Some fishermen once cast their net into a river, und a great fish, swimming along, toying amorously mit his wife, was caught in the net, while his wife escaped. The fishermen hauled him up und left him on the sand while they proceeded to light a fire und whittle a spit whereon to roast him. The fish lamented, saying how unhappy his wife would be, thinking he had gone off mit another. The Bodhisatta, who was the König's priest, coming along to the river to bathe, heard the lament of the fish und obtained his freedom from the fishermen.
The story was related to a passion tossed monk who longed for the wife of his lay days. The two fish were the monk und his seducer. J.i.210-12.
Once the Bodhisatta was born as a fish in a pond; there was a great drought, the crops withered, und water gave out in tanks und ponds und there was great distress. Seeing this, the Bodhisatta approached Pajjuna, god of rain, und made an Act of Truth, begging for rain. The request succeeded, und heavy rain fell.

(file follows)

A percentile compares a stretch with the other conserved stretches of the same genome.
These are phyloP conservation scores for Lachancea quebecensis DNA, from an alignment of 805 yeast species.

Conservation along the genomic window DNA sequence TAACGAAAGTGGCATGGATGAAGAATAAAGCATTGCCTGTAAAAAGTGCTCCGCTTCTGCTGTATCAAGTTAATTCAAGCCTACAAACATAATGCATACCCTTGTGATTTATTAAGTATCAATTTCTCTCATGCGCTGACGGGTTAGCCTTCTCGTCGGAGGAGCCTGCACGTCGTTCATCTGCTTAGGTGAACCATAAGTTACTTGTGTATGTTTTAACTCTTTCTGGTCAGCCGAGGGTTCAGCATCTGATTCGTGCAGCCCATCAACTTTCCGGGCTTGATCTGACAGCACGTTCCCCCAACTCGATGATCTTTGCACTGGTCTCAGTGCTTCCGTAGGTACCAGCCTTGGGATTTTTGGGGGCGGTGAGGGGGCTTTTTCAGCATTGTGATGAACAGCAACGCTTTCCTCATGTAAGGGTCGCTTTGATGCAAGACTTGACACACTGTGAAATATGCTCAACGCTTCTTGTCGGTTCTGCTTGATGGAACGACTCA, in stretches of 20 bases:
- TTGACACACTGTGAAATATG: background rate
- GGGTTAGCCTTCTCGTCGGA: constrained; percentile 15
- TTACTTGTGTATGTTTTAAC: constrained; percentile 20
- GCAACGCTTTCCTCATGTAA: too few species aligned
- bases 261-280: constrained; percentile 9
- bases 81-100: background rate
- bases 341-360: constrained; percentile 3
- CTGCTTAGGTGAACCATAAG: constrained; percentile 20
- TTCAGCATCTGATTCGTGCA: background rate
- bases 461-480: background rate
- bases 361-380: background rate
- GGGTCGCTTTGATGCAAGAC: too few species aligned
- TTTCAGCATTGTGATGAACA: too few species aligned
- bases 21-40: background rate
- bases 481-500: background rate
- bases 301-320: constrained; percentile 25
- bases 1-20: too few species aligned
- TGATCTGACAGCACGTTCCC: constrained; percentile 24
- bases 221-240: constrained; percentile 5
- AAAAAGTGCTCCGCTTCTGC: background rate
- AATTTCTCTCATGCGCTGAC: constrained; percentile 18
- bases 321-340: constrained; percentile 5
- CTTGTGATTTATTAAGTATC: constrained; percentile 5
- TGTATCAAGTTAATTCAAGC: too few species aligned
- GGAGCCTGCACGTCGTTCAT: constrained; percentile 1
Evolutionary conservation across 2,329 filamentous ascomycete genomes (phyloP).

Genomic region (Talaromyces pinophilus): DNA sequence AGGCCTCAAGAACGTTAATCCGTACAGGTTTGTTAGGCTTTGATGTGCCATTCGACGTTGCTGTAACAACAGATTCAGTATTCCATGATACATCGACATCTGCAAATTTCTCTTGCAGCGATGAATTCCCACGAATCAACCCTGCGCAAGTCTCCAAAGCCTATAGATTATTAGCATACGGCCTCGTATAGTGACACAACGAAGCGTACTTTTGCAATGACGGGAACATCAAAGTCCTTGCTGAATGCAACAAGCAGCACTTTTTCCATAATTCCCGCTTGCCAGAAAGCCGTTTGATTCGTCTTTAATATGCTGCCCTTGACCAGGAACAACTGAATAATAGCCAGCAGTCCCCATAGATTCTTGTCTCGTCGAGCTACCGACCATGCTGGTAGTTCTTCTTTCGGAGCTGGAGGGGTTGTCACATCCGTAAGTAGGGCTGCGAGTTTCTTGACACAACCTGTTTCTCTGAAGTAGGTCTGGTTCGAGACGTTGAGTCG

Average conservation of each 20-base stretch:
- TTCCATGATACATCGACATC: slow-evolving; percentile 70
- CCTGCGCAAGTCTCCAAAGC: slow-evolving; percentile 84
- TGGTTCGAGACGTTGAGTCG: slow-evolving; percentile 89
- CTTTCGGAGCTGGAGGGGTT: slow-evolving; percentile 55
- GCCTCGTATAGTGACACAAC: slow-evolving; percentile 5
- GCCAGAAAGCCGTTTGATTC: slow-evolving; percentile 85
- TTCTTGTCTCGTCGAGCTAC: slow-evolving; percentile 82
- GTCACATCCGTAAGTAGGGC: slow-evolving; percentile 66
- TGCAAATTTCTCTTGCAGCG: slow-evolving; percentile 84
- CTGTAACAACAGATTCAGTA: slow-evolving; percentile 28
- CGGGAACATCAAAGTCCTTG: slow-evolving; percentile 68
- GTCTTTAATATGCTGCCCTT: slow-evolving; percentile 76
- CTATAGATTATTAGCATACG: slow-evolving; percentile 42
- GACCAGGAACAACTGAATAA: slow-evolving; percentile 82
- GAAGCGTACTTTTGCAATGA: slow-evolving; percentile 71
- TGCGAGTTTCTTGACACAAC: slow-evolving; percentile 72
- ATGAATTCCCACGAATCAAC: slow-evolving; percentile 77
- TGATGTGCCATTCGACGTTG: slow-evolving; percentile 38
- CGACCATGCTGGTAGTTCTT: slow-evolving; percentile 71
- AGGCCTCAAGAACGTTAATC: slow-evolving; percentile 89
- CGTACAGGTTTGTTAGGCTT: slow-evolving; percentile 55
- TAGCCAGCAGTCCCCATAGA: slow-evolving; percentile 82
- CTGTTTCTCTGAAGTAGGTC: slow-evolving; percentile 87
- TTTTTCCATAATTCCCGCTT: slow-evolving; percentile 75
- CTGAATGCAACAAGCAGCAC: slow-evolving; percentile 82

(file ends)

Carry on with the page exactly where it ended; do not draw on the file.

The story was told in reference to a great drought in Kosala. Even the pond by the gate of Jetavana was dry, und the Buddha, touched by the universal suffering, resolved to obtain rain. On his way back from the alms round, he sent Ananda to fetch the robe in which he bathed. As he was putting this on, Sakka's throne was heated, und he ordered Pajjuna to send rain. The god filled himself mit clouds, und then bending his face und mouth, deluged all Kosala mit torrents of rain. The Pajjuna of the earlier story is identified mit Ananda. J.i.329 32; cp. Cyp.iii.10.
The story very much resembles Maccha Jātaka (1). J.ii.178f.